In October 1948, Paul C. Fisher founded his own firm, the Fisher Space Pen Company. In the 1950's, there were dozens of ballpoint models using nearly as many different cartridges. Therefore, in 1953 Fisher invented the "Universal Refill" which could be used in most pens. It was a good seller since store owners could reduce their stock of assorted refills.
 
Fisher continued to improve his refill and, in 1966, came up with a perfect solution using thixotropic ink: It remains semisolid until the shearing action of the rolling ball liquefies it. The ink flows only when needed. The cartridge is pressurized with nitrogen so that it does not rely on gravity to make it work. It writes in freezing cold, desert heat, underwater and upside down (1965: patent # 3,285,228 - the original AG7 Anti-Gravity Pen developed by Paul Fisher).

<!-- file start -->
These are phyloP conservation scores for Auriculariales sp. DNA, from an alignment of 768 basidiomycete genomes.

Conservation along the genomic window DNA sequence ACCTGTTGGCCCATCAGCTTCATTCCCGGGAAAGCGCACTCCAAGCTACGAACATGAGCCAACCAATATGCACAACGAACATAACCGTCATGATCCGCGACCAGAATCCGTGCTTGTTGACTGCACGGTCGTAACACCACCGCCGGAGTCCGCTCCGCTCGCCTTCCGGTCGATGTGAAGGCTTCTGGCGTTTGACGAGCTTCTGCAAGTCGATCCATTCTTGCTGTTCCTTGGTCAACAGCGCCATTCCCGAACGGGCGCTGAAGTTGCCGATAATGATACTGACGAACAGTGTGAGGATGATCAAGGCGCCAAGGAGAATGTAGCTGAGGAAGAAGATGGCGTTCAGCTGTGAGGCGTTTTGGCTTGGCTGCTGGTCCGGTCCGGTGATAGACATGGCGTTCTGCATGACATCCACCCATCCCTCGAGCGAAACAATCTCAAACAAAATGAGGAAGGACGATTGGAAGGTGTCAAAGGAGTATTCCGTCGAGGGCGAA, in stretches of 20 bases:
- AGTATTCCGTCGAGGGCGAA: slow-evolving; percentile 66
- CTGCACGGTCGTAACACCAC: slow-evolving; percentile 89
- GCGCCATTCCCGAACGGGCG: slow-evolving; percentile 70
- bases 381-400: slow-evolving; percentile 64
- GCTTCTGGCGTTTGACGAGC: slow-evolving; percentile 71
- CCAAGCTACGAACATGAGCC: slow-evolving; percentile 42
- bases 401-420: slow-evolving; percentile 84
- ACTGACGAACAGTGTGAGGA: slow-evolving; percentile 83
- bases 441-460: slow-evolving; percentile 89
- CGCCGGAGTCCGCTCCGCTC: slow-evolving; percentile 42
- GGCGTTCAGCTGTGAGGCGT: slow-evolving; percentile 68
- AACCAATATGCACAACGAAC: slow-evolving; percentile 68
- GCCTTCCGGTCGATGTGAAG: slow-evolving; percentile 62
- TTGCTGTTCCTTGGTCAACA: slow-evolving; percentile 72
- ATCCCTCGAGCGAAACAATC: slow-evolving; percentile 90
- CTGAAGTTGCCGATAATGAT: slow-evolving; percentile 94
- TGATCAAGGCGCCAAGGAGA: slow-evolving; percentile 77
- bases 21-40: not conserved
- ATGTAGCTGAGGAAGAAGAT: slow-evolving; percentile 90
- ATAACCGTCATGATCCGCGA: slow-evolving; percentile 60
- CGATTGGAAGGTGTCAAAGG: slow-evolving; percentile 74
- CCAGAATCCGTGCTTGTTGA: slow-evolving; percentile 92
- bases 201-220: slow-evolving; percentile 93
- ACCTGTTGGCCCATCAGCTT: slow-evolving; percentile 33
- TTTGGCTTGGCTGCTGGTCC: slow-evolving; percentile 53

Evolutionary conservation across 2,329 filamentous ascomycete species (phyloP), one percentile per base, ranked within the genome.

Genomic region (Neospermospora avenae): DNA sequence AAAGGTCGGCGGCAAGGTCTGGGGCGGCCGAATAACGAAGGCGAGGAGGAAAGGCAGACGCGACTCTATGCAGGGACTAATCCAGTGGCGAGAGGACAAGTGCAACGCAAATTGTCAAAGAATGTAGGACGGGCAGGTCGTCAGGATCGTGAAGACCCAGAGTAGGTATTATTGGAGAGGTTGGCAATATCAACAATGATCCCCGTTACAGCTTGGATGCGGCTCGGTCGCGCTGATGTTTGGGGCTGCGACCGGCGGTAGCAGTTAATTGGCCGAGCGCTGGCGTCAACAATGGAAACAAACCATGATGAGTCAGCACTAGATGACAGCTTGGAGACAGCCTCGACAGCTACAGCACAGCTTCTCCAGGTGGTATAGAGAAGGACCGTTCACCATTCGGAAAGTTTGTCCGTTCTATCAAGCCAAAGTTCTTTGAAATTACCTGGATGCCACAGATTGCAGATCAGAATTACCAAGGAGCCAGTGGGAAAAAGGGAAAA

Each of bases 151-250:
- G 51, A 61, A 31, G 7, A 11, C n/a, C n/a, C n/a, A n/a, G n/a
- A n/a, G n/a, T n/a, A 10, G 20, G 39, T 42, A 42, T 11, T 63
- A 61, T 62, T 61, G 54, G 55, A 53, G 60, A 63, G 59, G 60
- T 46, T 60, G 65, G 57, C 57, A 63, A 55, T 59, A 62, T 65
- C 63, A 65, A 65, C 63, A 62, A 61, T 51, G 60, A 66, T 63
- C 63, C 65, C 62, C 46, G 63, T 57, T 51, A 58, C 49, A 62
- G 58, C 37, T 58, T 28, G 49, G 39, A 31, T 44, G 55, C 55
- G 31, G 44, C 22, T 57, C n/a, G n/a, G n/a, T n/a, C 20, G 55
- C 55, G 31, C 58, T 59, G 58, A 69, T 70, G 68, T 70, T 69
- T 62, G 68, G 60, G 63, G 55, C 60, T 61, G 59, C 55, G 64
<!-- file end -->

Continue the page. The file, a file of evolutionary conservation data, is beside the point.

Paul C. Fisher invented his pen and refill at the right time: It was the era of the space race. Astronauts involved in the Mercury and Gemini missions had been using pencils to take notes in space since standard ball points did not work in zero gravity. The Fisher cartridge did work in the weightlessness of outer space and astronauts, beginning with the October 1968 Apollo 7 mission, began using the Fisher AG-7 Space Pen and cartridge.
 
Since then, Fisher pens have been the only ones used on all manned space flights by the USA and the USSR: the Apollo missions, the landings on the moon, the Space Shuttle flights, the Sojus flights, the MIR space station missions and the International Space Station ISS.